Easily one of the most well-spoken and knowledgeable drivers with regard to the safety aspects of automobile racing, Tony Siscone (March 25, 1949) of Hammonton, New Jersey, was an outstanding asphalt Modified stock-car racer whose many victories and track titles along with a pleasing manner and attitude easily made him one of the most popular competitors of his era.
Siscone began Go-Kart racing in the early 1960s in rides that his father Tony Sr. tuned to perfection and even though they were not yet legal in New Jersey he recorded many regional victories and was a bona fide contender in International Karting Federation national events.
Then in 1973 Siscone got his first Sportsman ride in the No. T3 that was fielded by Richie Terusso and his brothers Mario and Paul, and the Rider College graduate with a degree in Business Education won four races each in the Garden State at the one-third-mile Wall Stadium and the old half-mile Atlantic City Speedway. He also won “Rookie of the Year” honors at both tracks, while Richie Terusso claimed Wall’s car owner’s title.
In 1973-1974 the then-high school business teacher drove the Terusso Bros. No. T2 Modified at Wall and his early promise was highlighted in 1974 by his first track title at Atlantic City in the No. T4 Sportsman that was owned by his father and Tony Ruberti.
Siscone then quickly became a top runner in cars owned by such noted owners as EMPA Hall of Famer Tom Skinner, John Lyons, Ed Brown, Sal DeBruno, Frank Ransom, Billy “The Whale” Graham, Freddie Burdge and Tom Green. And then in late 1978 he began what turned out to be a 16½-year career driving the famed red No. 14 Modified that was fielded by legendary car owner Dick Barney.
With the Barney ride – that was known as “Big Red” – Siscone won 109 of his 169 career victories and the powerful Siscone/Barney combo was such a force that in 1983 they easily won the New Egypt Speedway NASCAR Championship by finishing in the top-3 in every race on the old one-fifth-mile asphalt oval with no DNF’s.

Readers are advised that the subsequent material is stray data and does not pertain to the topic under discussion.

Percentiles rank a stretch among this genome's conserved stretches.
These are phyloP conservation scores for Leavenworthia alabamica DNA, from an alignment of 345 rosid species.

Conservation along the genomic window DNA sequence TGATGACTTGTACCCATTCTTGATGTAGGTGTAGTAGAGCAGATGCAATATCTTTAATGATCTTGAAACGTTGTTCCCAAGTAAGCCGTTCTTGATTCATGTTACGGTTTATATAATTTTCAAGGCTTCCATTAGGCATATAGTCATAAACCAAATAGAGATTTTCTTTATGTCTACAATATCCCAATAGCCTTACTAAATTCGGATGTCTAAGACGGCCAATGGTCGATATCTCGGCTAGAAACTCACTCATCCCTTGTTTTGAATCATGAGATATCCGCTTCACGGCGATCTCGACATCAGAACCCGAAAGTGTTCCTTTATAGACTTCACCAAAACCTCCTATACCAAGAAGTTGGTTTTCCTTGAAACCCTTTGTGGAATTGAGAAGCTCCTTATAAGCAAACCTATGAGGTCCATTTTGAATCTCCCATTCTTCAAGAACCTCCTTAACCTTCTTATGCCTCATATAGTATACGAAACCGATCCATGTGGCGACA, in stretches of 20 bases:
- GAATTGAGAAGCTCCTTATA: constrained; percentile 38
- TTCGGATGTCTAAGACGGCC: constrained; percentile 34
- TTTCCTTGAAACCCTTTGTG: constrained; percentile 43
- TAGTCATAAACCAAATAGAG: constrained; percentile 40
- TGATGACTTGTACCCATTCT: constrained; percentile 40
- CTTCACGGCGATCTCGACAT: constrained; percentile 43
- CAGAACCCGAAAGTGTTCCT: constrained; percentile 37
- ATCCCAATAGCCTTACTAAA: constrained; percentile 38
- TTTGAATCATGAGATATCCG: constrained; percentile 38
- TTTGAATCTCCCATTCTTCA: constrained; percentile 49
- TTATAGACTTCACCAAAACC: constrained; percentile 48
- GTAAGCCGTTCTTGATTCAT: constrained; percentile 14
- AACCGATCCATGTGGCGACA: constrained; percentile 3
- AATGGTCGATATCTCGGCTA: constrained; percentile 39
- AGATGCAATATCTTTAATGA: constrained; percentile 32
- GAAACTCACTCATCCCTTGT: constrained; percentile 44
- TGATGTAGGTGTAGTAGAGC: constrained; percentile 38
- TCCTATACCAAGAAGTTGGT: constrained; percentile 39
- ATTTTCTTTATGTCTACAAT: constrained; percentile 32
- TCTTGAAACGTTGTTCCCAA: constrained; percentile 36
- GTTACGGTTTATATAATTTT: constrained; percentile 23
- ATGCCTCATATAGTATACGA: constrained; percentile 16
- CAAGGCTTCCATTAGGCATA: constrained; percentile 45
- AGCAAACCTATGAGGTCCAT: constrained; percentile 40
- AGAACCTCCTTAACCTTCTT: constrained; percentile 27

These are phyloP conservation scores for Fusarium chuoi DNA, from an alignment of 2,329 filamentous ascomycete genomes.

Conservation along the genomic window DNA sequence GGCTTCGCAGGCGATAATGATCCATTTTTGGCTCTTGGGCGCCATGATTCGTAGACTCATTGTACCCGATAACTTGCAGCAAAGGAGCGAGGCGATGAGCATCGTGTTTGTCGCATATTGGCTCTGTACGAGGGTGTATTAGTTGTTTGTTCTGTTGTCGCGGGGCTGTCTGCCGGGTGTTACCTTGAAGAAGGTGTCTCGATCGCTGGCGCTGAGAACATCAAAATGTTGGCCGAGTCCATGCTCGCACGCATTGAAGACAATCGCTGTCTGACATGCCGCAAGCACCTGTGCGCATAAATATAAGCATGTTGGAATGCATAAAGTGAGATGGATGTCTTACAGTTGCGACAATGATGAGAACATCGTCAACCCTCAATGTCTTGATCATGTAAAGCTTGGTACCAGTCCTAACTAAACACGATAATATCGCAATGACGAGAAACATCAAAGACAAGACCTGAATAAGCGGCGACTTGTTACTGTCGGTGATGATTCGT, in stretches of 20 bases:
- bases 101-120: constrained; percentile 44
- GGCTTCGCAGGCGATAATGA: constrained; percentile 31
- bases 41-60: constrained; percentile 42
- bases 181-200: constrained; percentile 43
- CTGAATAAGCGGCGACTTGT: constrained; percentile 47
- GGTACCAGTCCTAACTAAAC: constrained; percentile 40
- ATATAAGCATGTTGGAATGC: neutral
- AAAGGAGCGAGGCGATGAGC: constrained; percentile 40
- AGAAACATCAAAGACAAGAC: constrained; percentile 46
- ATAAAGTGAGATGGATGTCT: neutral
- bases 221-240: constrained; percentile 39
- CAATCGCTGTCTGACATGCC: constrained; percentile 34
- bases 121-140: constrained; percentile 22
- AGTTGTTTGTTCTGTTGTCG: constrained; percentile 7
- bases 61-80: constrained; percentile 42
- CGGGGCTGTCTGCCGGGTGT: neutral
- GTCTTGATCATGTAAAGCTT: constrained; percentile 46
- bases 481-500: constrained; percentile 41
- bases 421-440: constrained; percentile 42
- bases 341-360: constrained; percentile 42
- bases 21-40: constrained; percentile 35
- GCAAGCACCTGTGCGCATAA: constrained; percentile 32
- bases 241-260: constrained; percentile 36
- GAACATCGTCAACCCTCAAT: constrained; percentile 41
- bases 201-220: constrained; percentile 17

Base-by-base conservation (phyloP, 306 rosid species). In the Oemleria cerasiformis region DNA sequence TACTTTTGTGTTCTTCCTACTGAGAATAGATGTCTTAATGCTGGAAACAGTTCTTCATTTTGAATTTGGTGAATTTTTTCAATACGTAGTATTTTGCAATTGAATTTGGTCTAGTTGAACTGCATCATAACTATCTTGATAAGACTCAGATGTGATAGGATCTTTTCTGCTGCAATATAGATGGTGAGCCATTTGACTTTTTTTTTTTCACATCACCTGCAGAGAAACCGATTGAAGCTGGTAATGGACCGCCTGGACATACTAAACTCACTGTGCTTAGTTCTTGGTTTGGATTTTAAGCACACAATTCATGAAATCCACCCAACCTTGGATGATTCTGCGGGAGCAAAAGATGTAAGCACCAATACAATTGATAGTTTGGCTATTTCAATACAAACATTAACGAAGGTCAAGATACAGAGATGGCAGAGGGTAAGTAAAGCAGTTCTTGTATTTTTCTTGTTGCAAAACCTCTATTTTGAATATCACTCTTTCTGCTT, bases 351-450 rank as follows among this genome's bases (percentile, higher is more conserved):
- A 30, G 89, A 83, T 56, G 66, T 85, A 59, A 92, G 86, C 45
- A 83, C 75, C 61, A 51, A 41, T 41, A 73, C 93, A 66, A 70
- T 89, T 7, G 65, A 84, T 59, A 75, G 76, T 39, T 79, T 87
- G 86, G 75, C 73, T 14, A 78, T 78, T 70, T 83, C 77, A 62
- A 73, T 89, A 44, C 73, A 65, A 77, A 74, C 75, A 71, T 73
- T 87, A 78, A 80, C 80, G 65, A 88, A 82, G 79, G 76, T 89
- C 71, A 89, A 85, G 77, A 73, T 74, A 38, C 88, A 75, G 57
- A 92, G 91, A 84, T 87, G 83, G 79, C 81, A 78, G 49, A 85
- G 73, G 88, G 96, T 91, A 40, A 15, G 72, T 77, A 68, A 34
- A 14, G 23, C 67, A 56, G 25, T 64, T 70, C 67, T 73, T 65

During Siscone’s 22-year Stock Car career, he recorded 12 track championships in New Jersey, and they include: Sportsman titles at Atlantic City (1974, 1976 & 1978); plus Modified titles at Wall (1980, 1982-1984 & 1988-1989); New Egypt (1983); and, Flemington Fair Speedway (1993 & 1994). And although a winner at just about every track where he raced, he was especially tough on Flemington’s old 5/8-mile “square” where in the early 1990s he won 11 consecutive features and his overall record of 60 Wall victories ranks him second in all-time wins there behind EMPA Hall of Famer Gil Hearne.
A four-time winner of Wall’s Garden State 200 (1982, 1984, 1989 & 1991), Siscone was always a strong advocate for racing and driver safety but the unusual thing about this is that on Oct. 31, 1982, he suffered serious burns to his hands during one of the most spectacular accidents in Modified history – a fiery backstretch crash with Ray Evernham at the half-mile Martinsville (Va.) Speedway. However, Siscone recovered from those injuries to race again and in 1984, in true storybook fashion, he went back to Martinsville and won the Cardinal 500, one of the premier events in NASCAR asphalt Modified racing.
After this popular victory, Siscone raced for 10 more years with considerable success and in 1987 he and his wife Margi opened Safety Connection, which was a well-known national purveyor of top-name automobile racing safety equipment that they operated for some 14 years.
Then, on Oct. 30, 1994, he capped-off his impressive career when he won the prestigious 250-lap 44th Annual Sunoco Race of Champions at Flemington and immediately retired from driving while standing in Victory Lane.
“I always wanted to go out a winner,” Siscone said as he made the surprise announcement and he devoted the rest of his time in racing to the development of his Safety Connection business.